A customs barrier is any measure designed to limit international ...
  6. Import Duty

    Import duty is tax collected on imports and some exports by a ...
Related Articles
  1. Insights

    How Would a Trade War Affect You

    On Friday, July 6th, at exactly 12:01 am, the U.S. fired the first shots of war. They weren’t missiles, or drones, or marines, but instead, billions of dollars worth of tariffs aimed at the Chinese ...
  2. Investing

    Gundlach Pessimistic About a Trade War

    The billionaire bond investor says he was taught from an early age that tariffs caused the Great Depression.
  3. Investing

    US Futures Dip After New $100B Trump Tariff Threat

    Wall Street had been hoping that a compromise was forthcoming.
  4. Investing

    Vanguard's Davis: Tariffs Will Be a Non-Event

    Vanguard isn't concerned about the new tariffs, saying that the policy will have little impact on the economy.
  5. Investing

    Charles Schwab Counsels Wait-and-See Approach on Trump Tariff Proposal

    A wait-and-see approach to President Trump's tariff proposal on steel may be the best approach, says Charles Schwab.
  6. Investing

    U.S. Stocks Could Be Hurt By Chinese Soy Tariffs

    Believe it or not, the U.S. exports soy. And China is its biggest customer.
  7. Personal Finance

    Rising Mortgage Rates, Tariffs Could Hurt Housing Market

    Rising mortgage rates and President Trump's tariffs could hurt the spring real estate selling season.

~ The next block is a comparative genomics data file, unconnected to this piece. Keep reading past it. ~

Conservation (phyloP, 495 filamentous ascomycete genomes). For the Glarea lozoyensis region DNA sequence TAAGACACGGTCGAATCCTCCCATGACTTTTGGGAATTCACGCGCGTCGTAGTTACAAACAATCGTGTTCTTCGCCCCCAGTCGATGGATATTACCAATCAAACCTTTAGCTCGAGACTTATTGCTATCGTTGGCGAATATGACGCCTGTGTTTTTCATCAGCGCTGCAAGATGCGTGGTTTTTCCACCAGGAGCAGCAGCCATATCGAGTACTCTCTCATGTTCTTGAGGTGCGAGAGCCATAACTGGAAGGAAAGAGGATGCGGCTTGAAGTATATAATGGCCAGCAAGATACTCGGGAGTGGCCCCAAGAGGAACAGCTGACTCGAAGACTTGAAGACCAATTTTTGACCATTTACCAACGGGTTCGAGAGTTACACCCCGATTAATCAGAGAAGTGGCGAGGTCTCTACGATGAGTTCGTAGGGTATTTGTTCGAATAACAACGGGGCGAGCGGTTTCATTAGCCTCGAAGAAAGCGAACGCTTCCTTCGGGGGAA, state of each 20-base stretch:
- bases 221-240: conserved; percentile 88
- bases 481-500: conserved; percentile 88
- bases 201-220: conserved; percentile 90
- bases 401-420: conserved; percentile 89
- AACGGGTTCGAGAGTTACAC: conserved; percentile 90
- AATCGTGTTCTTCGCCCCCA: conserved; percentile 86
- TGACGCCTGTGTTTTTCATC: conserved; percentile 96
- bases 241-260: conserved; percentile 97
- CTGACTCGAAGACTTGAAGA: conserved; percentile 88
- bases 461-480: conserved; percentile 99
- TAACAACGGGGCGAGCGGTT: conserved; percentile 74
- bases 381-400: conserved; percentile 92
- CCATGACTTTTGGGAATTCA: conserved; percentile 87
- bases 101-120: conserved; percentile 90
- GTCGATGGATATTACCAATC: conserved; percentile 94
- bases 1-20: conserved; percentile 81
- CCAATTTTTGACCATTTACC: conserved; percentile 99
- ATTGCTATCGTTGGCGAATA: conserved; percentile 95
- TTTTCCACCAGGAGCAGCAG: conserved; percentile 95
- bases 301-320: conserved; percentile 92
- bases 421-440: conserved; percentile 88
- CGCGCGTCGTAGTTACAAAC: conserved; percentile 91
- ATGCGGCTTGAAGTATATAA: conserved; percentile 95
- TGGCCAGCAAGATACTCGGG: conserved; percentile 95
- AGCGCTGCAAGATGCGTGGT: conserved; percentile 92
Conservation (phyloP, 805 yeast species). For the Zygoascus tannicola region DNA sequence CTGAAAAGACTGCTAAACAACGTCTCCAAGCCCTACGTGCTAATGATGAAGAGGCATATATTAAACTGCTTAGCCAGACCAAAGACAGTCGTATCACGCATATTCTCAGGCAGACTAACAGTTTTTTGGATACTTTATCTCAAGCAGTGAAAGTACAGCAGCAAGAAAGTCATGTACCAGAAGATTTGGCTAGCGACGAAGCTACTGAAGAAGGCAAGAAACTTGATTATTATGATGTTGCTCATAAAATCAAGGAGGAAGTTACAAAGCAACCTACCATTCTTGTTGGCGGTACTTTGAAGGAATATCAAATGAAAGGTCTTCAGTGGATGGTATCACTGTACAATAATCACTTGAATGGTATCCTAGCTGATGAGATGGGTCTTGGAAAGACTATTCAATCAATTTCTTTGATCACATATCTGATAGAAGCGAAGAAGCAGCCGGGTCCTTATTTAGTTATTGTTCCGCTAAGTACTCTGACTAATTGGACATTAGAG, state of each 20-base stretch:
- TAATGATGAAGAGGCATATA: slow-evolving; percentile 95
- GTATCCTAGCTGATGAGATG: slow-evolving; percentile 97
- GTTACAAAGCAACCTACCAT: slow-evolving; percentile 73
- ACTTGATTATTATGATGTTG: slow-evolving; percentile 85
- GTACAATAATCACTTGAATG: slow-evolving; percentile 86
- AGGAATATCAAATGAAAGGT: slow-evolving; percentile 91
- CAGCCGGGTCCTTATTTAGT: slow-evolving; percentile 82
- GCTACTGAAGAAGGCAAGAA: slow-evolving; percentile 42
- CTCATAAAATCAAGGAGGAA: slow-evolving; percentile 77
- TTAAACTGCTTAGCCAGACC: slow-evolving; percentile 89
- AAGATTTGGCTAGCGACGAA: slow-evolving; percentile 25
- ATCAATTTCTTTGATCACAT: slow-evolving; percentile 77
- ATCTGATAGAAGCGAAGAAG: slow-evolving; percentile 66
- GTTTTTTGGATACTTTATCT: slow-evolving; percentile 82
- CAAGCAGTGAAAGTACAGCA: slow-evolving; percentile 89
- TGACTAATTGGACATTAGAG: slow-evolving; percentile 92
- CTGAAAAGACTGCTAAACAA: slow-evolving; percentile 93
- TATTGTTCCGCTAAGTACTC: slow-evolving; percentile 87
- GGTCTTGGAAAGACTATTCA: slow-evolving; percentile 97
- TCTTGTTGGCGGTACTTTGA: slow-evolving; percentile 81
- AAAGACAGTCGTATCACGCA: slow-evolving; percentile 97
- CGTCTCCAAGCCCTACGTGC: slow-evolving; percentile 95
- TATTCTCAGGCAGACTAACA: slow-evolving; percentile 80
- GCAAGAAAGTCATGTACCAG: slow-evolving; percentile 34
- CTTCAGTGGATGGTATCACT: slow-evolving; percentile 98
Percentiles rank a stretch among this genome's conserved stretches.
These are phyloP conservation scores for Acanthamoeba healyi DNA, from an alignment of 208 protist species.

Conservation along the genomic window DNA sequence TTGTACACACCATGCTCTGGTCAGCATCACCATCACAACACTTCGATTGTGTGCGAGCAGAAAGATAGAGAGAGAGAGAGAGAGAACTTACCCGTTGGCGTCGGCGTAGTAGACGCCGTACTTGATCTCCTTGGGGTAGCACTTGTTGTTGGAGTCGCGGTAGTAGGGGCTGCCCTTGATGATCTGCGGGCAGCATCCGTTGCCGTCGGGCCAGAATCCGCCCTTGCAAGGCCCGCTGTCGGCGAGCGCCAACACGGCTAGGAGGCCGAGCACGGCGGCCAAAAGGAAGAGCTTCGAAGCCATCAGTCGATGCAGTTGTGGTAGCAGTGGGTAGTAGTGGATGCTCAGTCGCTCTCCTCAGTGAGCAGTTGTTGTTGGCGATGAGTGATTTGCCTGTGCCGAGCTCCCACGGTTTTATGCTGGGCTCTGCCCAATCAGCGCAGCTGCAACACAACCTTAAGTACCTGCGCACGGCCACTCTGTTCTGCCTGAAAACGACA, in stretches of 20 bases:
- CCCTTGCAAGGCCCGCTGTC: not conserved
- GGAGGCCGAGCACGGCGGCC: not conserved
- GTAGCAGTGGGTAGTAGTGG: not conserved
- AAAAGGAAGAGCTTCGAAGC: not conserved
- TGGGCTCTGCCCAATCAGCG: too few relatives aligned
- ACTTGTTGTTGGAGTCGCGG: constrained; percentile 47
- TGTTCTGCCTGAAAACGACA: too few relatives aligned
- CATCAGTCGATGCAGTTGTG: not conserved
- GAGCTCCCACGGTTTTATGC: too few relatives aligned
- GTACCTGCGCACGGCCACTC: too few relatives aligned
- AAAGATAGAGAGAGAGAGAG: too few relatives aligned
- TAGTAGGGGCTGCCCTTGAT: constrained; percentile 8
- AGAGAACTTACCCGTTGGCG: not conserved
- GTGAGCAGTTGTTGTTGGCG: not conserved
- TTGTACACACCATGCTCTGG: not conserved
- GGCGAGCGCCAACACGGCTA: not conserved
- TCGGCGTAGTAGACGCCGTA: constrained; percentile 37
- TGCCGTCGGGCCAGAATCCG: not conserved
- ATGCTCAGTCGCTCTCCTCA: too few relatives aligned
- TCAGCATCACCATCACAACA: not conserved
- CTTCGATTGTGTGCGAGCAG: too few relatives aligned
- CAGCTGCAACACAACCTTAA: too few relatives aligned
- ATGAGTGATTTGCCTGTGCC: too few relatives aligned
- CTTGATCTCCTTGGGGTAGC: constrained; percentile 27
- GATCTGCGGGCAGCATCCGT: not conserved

8. Investing

    S&P 500 Could Fall 5% if 25% Tariffs on China Levied: UBS

    The brokerage firm expects a 10% levy to be imposed later this month and warned that the market has not priced in 25% tariffs.
  9. Insights

    Trump's Steel and Aluminum Tariffs: What You Need to Know

    A look at key issues regarding the latest import tariffs on steel and aluminium announced by President Trump
  10. Investing

    Manitowoc Could Be Biggest Tariffs Loser: JPM

    When it comes to proposed steel and aluminium tariffs, Manitowoc could end up the biggest loser.
  1. How does Federal Trade Commission use the Herfindahl-Hirschman Index to evaluate ...

    Understand specific examples of domestic products that rely on protective tariffs to survive. Learn about the varying tariff ... Read Answer >>
  2. What are some examples of free market economies?

    In a free market economy, the law of supply and demand, rather than a central government, regulates production and labor. ... Read Answer >>
  3. How do you calculate marginal tax rates in Excel?

    Learn how to approximate marginal taxes owed and how to use marginal tax rate formulas in Excel to provide an accurate number ... Read Answer >>
  4. The risks businesses face in international finance

    When an organization engages in international financing activities, it takes on additional risk, including foreign exchange ... Read Answer >>
  5. What indicators are used in exchange rate forecasting?

    Learn what economic indicators are most widely used to forecast a country’s exchange rate and how various foreign exchange ... Read Answer >>
Trading Center